Close enough. I ranked the results for the lost-wallet study for 21 large economies, which I then compared against the national rankings for per capita gross domestic product. Thus, Sweden scored first on the lost-wallet test, with more than 80% of its citizens returning wallets that contained money, while landing fourth in per capita GDP. In contrast, only 15% of Mexican subjects returned wallets, placing Mexico 21st on the lost-wallet test. The country had the 17th highest per capita GDP.
As suggested by those cases, the two measures showed a positive relationship. Citizens of wealthy countries tend to be more trustworthy.
Besides introducing inefficiencies, distrust breeds headaches. Better a deal that can be settled by a handshake than one that necessitates a sharp-eyed lawyer, should the other party attempt a swindle. Who needs the hassle? As my son’s phone call demonstrated, nor do customers enjoy learning they have been baited and switched. Quite the contrary: They tend to stew over the experience.
In short, societies that enjoy mutual trust are likelier to be happy than those that are constantly on guard. They therefore are also likelier to be wealthy, as happiness is not merely a state of mind. It is also a state of the pocketbook. As it turns out, happiness is even more strongly correlated with national income than are the results of the lost-wallet rest.
The following chart supports that statement. It once again depicts the per capita GDP rankings of those same 21 countries, this time against the rankings derived by the World Happiness Report, which asks citizens of 146 countries to rate their level of happiness. Among this group, Switzerland is both the happiest and wealthiest country, while India is both the unhappiest and poorest.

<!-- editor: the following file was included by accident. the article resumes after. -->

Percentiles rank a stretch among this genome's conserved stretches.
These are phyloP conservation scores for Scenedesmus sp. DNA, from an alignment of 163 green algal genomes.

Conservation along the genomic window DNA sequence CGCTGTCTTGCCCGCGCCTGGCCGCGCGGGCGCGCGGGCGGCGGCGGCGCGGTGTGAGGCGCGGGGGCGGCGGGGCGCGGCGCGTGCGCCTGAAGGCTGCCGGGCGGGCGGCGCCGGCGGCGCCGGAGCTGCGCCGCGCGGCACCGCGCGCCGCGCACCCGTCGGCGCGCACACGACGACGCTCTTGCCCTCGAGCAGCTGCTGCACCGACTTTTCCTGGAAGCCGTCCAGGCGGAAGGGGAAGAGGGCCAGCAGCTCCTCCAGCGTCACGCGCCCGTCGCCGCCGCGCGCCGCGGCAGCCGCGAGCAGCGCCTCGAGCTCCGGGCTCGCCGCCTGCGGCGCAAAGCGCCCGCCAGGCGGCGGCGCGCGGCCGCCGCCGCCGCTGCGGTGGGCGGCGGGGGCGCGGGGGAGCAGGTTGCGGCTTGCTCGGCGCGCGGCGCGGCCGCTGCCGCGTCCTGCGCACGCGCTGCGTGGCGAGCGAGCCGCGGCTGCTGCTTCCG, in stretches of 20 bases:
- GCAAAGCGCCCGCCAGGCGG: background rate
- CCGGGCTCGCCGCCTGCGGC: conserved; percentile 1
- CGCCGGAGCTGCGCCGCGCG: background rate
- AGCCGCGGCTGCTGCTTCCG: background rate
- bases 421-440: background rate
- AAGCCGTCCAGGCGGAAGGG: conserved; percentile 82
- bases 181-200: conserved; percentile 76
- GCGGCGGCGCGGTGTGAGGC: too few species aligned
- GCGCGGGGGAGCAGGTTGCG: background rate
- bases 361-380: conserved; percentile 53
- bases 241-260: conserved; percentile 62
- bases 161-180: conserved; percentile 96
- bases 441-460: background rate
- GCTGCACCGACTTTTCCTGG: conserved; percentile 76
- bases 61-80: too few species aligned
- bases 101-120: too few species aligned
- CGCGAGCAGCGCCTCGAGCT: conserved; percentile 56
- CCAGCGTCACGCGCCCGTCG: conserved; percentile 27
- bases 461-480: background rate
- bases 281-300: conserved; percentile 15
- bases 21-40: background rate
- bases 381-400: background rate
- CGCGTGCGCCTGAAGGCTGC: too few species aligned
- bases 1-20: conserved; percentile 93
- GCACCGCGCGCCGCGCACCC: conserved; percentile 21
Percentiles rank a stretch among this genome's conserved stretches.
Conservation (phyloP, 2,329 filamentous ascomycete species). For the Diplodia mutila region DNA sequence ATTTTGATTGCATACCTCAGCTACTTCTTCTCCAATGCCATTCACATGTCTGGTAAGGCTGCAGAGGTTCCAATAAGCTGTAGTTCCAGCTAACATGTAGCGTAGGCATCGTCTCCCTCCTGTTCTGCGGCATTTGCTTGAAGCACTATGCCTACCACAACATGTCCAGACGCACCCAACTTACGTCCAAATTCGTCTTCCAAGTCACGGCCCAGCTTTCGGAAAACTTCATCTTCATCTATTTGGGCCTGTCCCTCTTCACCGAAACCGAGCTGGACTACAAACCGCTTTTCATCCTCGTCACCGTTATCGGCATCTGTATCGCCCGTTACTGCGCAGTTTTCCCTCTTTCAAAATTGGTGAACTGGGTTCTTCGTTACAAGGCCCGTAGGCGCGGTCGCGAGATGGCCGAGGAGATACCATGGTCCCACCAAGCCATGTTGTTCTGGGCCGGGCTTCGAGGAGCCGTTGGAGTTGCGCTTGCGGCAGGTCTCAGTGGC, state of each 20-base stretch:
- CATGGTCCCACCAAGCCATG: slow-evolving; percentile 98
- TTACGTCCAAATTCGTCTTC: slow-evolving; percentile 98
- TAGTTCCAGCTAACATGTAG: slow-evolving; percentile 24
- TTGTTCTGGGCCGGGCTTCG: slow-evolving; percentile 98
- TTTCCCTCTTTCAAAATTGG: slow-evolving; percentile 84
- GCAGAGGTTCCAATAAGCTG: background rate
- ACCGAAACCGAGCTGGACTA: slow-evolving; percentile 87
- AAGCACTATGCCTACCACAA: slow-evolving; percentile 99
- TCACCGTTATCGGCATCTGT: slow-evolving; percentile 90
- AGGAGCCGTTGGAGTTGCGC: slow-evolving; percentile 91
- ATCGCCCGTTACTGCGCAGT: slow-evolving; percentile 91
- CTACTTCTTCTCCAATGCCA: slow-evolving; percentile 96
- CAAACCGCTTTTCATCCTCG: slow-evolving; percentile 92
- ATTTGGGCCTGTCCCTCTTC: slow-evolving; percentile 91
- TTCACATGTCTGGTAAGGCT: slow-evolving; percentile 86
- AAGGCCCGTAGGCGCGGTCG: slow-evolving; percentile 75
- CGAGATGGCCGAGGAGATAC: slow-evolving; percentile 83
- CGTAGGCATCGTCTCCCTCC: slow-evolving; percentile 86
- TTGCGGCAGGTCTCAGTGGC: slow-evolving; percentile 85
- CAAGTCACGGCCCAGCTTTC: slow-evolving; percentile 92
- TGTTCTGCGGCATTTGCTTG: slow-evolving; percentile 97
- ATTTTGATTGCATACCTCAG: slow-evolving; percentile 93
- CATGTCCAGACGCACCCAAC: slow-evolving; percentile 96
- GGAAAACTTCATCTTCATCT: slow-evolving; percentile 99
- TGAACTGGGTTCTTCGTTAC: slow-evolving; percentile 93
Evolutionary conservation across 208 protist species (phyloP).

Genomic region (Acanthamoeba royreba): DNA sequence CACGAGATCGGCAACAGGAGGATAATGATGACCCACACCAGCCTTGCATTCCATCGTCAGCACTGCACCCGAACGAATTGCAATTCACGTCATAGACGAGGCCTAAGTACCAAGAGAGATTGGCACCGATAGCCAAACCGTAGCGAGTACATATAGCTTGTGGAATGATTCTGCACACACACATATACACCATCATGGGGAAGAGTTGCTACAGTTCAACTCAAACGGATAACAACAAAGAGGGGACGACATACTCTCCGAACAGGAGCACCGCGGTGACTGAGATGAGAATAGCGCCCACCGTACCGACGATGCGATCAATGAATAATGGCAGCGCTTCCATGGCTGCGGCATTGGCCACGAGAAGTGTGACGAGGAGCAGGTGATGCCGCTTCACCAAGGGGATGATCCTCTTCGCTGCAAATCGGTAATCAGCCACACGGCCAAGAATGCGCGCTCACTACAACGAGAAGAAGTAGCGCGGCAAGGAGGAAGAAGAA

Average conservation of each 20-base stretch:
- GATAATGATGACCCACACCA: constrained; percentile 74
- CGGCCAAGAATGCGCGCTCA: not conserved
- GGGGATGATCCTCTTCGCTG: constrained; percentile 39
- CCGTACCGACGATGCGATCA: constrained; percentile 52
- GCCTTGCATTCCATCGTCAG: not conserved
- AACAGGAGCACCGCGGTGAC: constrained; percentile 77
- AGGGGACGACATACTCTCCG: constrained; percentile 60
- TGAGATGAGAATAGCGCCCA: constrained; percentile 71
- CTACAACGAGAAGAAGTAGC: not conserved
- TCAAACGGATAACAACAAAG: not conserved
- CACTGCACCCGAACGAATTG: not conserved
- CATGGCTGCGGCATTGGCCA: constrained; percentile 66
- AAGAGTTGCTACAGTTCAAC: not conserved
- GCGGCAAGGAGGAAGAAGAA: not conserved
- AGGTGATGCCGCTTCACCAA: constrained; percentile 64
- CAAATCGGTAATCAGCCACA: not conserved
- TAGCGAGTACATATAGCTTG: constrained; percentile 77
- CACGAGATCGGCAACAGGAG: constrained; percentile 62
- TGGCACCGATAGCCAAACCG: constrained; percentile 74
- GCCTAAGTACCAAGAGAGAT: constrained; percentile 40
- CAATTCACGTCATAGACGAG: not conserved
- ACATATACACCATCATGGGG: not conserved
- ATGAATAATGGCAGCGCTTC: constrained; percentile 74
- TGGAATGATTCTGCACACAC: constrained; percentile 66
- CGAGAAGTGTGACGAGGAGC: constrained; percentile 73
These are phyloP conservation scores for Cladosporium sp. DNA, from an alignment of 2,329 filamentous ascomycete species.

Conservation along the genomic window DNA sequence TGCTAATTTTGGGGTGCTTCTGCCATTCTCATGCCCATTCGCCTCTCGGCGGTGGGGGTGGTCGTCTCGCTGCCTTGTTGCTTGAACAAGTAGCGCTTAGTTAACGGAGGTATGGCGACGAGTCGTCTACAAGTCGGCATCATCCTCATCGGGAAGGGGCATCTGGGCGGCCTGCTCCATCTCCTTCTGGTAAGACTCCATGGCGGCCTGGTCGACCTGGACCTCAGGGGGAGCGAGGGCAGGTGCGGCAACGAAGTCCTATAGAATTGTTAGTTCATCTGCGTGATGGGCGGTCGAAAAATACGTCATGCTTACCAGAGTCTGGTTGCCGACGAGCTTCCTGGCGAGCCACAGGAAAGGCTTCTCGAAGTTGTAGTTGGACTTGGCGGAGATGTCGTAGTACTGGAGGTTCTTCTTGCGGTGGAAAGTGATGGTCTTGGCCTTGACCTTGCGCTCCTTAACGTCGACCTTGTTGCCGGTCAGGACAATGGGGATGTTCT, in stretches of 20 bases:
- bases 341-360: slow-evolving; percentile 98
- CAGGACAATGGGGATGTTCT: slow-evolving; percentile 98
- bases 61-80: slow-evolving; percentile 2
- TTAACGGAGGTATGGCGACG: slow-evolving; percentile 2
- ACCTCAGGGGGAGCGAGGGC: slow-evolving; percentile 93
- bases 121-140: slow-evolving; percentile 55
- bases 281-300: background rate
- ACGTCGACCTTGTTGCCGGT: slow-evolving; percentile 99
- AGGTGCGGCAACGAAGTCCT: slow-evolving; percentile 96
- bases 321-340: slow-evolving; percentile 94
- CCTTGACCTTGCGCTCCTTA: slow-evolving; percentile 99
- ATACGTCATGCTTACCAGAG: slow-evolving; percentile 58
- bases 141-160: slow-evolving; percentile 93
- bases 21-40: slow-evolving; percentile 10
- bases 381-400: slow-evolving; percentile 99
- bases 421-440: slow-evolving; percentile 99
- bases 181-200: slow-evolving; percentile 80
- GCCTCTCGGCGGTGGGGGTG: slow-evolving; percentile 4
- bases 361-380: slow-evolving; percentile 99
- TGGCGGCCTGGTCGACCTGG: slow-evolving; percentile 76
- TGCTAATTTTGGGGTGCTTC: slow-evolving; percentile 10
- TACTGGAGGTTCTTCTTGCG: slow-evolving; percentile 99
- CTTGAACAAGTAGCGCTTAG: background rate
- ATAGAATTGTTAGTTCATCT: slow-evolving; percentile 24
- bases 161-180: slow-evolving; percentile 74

It would be imprecise to say that money brings happiness. Perhaps it is happiness that brings money. That explanation seems implausible, but it is possible, because correlation statistics cannot separate cause from effect. We know only that the relationship exists, as does the link between trustworthiness and wealth. This column’s charts do not directly prove my assertion that trust breeds happiness, and happiness leads to wealth. But they are consistent with the claim.
The Good News
Fortunately, for those who are convinced by my argument, the Securities and Exchange Commission has done its part to advance the national cause. In June 2020, the SEC enacted Regulation Best Interest, which upgraded the suitability standard by mandating that brokers consider their customers’ “best interest.” This requirement is not as strict as it sounds—unlike fiduciaries, brokers are not “solely” responsible to their clients when making recommendations—but it certainly improves upon what it replaced.
Consequently, I expect that over time American investors will become more trusting of financial advisors, thereby upgrading the nation’s collective mental health, as well as its wealth. In the grand scheme of things, of course, the SEC’s regulation is just one drop in a very, very large social bucket. But better a drop be added than removed.
Correction: Article was corrected to include Michel André Maréchal's full name.
The author or authors do not own shares in any securities mentioned in this article. Find out about Morningstar’s editorial policies.